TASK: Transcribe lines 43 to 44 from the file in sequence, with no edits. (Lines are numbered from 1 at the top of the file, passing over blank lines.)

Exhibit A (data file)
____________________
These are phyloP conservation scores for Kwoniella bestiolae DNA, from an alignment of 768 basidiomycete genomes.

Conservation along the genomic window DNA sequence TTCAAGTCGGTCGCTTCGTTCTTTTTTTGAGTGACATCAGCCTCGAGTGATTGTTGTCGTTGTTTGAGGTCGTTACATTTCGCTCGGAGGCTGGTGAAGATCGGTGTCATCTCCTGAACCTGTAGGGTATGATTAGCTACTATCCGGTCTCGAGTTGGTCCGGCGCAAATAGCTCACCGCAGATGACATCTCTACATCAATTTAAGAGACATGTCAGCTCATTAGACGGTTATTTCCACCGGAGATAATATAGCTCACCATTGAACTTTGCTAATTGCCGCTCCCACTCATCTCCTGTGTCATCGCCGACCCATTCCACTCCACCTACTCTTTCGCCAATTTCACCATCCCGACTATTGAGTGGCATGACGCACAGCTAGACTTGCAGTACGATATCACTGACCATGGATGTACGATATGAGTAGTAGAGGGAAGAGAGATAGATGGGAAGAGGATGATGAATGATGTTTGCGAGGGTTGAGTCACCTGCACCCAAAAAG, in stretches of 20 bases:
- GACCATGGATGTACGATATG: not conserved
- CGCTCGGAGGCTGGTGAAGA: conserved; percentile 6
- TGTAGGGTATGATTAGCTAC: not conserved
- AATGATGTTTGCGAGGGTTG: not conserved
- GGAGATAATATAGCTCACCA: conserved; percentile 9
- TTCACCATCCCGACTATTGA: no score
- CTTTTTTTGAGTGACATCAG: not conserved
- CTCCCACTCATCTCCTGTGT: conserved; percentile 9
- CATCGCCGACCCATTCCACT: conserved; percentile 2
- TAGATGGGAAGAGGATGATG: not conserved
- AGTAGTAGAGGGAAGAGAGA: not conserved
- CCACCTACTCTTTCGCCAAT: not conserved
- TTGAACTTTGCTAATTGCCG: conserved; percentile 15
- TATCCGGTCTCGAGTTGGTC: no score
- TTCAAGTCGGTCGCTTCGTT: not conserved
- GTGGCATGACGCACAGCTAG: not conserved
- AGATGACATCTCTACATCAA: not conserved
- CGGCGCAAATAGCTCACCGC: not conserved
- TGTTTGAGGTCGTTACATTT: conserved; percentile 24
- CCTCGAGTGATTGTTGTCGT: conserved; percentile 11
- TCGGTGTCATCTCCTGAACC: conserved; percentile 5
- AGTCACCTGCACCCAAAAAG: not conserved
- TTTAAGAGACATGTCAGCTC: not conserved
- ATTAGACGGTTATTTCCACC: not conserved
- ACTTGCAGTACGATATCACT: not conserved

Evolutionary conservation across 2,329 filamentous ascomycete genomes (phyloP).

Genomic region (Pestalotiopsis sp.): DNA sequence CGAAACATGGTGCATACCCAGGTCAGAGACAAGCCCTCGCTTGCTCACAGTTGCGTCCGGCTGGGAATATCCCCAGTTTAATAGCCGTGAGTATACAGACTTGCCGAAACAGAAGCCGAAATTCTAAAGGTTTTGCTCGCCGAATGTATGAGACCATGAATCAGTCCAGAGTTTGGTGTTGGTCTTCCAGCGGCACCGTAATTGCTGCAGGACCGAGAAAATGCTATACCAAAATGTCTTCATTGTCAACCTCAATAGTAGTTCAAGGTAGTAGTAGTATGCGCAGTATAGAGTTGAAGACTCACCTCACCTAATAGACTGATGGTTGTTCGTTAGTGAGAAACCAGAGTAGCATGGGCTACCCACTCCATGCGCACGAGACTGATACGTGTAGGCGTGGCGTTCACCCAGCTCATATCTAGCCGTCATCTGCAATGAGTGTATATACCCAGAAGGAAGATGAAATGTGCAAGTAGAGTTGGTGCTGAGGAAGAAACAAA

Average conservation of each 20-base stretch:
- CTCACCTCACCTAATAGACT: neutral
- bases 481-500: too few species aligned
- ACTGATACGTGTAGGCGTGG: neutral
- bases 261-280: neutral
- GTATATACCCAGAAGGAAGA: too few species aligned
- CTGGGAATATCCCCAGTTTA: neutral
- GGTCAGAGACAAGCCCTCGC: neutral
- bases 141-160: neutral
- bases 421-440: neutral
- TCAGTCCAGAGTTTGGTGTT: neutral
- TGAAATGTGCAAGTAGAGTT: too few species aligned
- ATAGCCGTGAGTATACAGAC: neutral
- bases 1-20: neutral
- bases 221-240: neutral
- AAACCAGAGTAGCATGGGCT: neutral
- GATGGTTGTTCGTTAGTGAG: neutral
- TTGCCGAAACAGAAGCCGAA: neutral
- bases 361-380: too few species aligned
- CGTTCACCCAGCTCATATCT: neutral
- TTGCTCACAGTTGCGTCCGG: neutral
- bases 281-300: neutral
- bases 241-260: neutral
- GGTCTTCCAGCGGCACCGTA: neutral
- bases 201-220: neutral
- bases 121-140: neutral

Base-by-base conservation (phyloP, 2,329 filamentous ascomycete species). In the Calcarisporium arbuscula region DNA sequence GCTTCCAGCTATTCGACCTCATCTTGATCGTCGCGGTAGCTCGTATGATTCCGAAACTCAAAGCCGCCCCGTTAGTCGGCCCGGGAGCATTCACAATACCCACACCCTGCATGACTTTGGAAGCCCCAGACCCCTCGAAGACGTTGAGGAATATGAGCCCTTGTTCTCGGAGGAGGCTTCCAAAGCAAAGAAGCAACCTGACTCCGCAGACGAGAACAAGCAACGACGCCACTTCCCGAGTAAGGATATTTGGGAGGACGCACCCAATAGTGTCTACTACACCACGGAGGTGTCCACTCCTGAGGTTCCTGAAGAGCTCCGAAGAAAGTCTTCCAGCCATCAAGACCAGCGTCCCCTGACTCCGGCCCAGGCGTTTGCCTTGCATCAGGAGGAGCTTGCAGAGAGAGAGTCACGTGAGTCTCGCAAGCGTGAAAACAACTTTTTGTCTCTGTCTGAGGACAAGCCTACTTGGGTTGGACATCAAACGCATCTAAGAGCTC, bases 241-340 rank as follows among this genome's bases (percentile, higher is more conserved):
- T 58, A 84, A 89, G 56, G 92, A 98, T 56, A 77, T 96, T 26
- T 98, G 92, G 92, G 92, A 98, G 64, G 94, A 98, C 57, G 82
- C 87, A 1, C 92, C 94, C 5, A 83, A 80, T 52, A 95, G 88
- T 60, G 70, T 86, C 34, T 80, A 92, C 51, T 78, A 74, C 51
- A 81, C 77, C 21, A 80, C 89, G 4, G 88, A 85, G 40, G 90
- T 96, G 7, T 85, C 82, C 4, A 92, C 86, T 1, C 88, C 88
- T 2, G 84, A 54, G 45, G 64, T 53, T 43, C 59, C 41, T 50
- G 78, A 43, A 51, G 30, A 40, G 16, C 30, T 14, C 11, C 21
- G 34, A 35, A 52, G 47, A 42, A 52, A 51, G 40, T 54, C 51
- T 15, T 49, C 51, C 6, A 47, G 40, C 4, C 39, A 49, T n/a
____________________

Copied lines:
- bases 1-20: neutral
- bases 221-240: neutral